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5 of the greenest golf courses in the world

By: Shea Gunther on June 17, 2011, 12:57 p.m.
golf fairway flanked by natural areas

Photo: Old Collier Golf Club

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Old Collier Golf Club, Naples, Fla.

The folks behind The Old Collier Golf Club in Naples, Fla., take their commitment to the environment so seriously that they found and tested a special kind of grass that thrives in salty soils. This allows them to use salty and brackish water on the grass instead of drawing from fresh water sources. In 2001, the course was recognized as the first International Certified Gold Signature Sanctuary Golf Club (phew, that's a mouthful) by the Audubon Society.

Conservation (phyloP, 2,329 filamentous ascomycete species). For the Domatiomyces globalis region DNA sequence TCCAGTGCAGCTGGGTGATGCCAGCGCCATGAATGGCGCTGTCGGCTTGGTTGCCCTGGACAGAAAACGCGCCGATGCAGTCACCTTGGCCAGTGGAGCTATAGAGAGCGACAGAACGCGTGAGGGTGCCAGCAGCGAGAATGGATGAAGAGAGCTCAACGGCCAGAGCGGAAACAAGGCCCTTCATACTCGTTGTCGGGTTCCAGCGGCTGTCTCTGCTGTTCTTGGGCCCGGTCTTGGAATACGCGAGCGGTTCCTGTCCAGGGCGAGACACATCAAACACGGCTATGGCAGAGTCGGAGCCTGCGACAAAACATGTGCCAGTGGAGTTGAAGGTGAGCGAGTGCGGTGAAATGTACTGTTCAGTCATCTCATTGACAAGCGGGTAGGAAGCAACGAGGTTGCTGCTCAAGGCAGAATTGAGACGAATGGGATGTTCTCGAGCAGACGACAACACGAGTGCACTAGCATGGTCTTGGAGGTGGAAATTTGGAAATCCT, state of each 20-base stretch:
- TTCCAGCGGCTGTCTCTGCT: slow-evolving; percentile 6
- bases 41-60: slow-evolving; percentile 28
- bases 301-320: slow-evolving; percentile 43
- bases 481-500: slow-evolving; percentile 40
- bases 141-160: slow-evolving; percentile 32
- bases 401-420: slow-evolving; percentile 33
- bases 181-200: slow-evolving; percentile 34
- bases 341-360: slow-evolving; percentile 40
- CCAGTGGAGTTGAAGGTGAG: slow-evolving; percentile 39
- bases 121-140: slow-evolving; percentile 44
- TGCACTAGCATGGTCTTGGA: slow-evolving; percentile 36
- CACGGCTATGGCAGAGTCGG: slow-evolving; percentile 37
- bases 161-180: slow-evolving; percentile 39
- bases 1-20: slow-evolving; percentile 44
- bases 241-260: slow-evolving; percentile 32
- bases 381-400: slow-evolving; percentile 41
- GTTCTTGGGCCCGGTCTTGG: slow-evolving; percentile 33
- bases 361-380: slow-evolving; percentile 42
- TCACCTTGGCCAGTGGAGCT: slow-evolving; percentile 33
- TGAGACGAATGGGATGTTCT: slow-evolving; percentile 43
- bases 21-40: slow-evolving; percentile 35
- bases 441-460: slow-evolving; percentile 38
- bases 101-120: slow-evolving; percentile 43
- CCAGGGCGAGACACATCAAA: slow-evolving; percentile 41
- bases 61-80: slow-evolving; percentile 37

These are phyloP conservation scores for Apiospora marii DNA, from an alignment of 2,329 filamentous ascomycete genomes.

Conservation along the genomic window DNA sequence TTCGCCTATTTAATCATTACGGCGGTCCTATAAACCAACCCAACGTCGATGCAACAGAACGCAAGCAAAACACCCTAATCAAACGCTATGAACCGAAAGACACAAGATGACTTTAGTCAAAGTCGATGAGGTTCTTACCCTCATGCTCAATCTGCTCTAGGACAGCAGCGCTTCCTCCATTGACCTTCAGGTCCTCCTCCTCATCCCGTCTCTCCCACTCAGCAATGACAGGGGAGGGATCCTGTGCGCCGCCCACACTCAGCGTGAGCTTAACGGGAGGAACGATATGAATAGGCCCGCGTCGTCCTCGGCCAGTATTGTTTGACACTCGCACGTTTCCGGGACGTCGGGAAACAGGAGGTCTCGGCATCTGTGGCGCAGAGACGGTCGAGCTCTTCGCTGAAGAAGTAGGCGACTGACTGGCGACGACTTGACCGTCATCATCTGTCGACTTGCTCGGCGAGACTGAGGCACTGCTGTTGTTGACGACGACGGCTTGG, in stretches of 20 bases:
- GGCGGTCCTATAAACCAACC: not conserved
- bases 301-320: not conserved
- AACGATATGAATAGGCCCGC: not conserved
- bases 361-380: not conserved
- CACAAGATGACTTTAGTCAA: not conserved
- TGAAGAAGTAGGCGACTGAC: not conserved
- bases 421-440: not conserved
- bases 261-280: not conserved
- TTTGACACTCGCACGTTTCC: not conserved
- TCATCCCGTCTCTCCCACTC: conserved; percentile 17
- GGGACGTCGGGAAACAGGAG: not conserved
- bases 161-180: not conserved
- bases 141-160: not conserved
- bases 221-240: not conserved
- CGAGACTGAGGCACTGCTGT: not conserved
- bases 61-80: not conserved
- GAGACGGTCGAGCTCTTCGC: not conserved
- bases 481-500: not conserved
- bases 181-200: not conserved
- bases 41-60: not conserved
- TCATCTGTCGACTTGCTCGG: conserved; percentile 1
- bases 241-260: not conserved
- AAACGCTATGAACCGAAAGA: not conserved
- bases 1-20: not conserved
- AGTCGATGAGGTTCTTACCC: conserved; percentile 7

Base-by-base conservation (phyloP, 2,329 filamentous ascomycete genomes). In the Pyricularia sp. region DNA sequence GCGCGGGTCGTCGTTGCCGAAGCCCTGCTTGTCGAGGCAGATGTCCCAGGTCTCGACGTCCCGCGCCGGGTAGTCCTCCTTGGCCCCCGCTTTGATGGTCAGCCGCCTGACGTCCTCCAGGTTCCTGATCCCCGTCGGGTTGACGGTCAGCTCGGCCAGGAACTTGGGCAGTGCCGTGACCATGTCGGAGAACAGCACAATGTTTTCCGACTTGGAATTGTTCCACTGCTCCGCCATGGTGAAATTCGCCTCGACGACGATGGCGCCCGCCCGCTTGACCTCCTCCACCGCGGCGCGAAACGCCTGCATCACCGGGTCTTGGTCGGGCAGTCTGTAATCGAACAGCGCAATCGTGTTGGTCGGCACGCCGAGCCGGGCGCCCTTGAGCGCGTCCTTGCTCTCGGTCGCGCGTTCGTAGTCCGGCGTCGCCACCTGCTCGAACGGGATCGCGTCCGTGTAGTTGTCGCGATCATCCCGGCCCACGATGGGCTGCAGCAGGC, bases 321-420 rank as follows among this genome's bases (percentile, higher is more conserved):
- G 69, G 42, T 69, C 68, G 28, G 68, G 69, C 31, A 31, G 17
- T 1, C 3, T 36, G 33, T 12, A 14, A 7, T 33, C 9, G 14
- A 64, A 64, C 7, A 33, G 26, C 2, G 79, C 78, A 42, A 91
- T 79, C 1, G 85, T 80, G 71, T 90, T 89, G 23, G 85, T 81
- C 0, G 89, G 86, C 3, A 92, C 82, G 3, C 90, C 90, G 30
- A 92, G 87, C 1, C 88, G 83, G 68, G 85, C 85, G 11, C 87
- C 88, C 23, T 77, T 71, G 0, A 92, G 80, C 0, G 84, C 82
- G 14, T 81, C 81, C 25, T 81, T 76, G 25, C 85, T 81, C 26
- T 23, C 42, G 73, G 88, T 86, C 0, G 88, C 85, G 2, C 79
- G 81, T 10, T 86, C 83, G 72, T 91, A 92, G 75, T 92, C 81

The course sits on 267 acres of land, but only 77 of those acres are turfed for play. Another 50 acres are mangrove and wetland habitat, and 109 acres serve as native habitat corridors to allow wildlife clear passage between and through the course. 

Old Collier also has a pest management plan that places a premium on reducing the use of chemical pesticides and fertilizers, and uses 100 percent recycled plastics to build bridge surfaces, benches, water coolers and trash cans.